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Fault Simulation of Arrays and Macros with a Deductive Fault Simulator

IP.com Disclosure Number: IPCOM000088340D
Original Publication Date: 1977-May-01
Included in the Prior Art Database: 2005-Mar-04
Document File: 2 page(s) / 14K

Publishing Venue

IBM

Related People

Donath, WE: AUTHOR [+3]

Abstract

In the deductive simulator described in the IBM Technical Disclosure Bulletin Vol. 19, No. 6, November 1976, pp. 2352-2353, each gate carries along with it a fault list; each fault on this list would invert the output value of that gate. The present article describes a scheme to impact both core requirement and computation time by reducing fault list size for the gates internal to combinational macros by fault simulating these with reduced fault lists. When a macro is to be simulated, assume that the values and fault lists on all its input signals are defined. These faults are then divided into "equivalence classes" on the basis of the inputs each fault appears on.

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Fault Simulation of Arrays and Macros with a Deductive Fault Simulator

In the deductive simulator described in the IBM Technical Disclosure Bulletin Vol. 19, No. 6, November 1976, pp. 2352-2353, each gate carries along with it a fault list; each fault on this list would invert the output value of that gate. The present article describes a scheme to impact both core requirement and computation time by reducing fault list size for the gates internal to combinational macros by fault simulating these with reduced fault lists. When a macro is to be simulated, assume that the values and fault lists on all its input signals are defined. These faults are then divided into "equivalence classes" on the basis of the inputs each fault appears on. For example, a fault that appears on inputs "a" and "b" of a macro is considered equivalent to any other fault that appears on just these two inputs, but faults which appear on inputs "a" only or on inputs "a", "b" and "c" belong to a different equivalence class. One representative of each class is used for the simulation to the output gates of the macro. Since all faults belonging to the same equivalence class behave alike, the fault lists on the outputs can be reconstituted from the representatives. Faults internal to the macro can be simulated along with the faults on its inputs.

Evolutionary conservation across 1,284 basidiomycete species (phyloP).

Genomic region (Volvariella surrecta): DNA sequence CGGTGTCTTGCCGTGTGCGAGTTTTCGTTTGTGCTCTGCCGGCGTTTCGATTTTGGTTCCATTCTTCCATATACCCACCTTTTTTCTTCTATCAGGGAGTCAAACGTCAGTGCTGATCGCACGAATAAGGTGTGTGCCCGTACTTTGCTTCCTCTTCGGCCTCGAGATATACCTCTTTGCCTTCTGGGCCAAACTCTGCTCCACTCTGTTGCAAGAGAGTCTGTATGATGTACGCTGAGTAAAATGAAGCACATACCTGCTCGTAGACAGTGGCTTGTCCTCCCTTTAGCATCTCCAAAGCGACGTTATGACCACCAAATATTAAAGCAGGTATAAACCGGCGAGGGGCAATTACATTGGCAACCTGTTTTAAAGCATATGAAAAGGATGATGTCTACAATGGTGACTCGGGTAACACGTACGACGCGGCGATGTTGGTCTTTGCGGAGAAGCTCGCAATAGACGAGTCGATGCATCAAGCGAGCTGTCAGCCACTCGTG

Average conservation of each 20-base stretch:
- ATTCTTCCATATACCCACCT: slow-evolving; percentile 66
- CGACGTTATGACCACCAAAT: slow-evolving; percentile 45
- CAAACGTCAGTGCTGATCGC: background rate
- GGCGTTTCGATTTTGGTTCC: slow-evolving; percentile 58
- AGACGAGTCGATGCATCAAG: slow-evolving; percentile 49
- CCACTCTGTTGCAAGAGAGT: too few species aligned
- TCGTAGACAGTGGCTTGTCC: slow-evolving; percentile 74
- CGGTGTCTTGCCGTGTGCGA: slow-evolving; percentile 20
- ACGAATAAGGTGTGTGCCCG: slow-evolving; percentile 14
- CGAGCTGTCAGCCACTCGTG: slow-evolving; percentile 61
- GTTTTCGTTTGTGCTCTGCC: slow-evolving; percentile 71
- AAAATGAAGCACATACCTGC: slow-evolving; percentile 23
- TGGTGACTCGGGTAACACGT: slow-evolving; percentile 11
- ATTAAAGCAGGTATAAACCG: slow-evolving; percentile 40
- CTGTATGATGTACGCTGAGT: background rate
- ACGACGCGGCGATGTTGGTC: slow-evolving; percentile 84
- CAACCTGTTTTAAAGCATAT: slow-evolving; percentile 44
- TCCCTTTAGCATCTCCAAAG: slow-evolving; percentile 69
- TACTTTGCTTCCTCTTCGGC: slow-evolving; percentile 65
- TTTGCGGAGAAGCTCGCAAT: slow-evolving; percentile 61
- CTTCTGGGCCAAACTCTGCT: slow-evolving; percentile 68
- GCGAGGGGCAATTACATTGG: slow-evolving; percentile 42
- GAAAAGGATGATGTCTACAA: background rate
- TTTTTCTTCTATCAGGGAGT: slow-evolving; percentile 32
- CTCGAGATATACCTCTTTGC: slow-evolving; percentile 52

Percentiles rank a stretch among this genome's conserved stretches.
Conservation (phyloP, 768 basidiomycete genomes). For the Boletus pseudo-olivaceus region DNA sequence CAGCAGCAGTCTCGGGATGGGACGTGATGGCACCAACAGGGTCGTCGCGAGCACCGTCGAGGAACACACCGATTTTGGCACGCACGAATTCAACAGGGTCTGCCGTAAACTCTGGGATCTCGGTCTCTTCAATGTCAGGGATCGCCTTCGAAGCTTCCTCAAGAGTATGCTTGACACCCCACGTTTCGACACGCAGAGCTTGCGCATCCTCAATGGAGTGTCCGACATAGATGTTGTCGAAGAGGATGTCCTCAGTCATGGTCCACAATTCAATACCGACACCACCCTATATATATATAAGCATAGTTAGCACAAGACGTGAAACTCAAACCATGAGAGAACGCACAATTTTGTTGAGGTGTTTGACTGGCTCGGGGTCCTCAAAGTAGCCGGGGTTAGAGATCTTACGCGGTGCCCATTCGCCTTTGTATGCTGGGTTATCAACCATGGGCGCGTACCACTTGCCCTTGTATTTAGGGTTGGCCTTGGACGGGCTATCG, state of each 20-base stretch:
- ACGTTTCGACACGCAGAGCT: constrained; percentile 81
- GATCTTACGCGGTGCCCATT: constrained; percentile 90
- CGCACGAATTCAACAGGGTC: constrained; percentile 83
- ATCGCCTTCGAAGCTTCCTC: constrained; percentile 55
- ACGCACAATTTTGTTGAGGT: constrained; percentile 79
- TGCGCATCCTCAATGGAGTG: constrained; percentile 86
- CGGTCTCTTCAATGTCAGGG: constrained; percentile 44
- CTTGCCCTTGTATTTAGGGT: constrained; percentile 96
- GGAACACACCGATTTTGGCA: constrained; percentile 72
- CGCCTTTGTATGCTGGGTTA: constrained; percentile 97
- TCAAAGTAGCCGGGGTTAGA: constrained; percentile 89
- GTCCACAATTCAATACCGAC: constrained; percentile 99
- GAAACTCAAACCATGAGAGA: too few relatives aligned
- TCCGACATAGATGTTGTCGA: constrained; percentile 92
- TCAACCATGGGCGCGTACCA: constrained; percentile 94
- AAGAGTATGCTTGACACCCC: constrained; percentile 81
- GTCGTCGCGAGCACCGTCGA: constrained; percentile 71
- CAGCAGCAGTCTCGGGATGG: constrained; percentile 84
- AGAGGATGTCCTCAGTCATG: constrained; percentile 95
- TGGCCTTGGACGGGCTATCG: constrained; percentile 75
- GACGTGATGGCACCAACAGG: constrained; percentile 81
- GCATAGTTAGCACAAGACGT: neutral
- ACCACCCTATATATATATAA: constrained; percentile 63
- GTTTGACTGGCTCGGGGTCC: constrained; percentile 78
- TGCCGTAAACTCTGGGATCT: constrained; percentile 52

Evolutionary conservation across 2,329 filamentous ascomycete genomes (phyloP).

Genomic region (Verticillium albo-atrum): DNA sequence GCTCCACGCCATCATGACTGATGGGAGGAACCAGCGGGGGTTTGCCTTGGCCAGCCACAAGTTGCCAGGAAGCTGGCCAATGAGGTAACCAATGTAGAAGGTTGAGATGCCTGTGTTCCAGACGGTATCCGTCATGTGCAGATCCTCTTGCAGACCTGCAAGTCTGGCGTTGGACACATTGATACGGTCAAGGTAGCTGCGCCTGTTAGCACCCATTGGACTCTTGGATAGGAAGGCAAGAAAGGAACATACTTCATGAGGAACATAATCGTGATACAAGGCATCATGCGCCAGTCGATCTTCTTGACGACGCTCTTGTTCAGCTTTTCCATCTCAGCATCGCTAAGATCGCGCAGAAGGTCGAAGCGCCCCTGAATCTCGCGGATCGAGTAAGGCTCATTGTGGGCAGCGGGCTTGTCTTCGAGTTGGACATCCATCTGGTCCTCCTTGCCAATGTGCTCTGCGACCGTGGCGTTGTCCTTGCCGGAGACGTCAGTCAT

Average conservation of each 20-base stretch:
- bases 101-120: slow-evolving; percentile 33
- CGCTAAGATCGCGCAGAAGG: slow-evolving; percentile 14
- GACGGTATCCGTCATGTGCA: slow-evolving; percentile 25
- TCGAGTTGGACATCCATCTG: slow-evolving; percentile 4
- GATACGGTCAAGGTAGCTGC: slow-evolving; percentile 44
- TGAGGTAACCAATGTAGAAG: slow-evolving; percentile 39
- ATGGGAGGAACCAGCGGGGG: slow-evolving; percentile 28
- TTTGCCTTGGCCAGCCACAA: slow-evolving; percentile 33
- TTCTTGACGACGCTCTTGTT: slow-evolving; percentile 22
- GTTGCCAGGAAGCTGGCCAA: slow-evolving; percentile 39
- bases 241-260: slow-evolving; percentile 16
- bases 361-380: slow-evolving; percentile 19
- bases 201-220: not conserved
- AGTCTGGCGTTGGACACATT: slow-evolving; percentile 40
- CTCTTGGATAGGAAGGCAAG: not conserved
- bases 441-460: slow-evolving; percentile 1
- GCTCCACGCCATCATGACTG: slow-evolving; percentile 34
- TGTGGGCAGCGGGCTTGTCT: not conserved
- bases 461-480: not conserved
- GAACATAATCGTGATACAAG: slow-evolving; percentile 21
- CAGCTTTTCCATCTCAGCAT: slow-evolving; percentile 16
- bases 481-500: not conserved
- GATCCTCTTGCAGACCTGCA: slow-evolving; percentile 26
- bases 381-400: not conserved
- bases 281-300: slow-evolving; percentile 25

A hierarchical scheme can readily be implemented; macros inside macros can be handled according to the same scheme.

It is to be noted that no separate area is needed for macro simulation, even though one could be provided. It is also possible to erase information residing on gates internal to macros after simulation for that macro is completed.

For macros with large numbers of inputs, a hash coding scheme would be advantageous for fault classification. For macros with small numbers of inputs, the hash coding scheme degenerates into a list classification scheme.

It is possible to implement a single-fault propagation scheme for some macros, so that a minimum of storage area is used for the behavior of a macro.

Mechanisms for recognizing a macro and simulating it only when all inputs are arranged must also be provided. This can be done by having the macro stored separately (when it is best to do single-fault propagation) of in-line with the other logic. Example:

During a logic simulation, a 10-circuit macro was observed with the functional behavior 01 = (a v b v c) ^ (a v e v f) ^ (d v b v f) ^ (d v e v c) 02 = (d v e v f) ^ (d...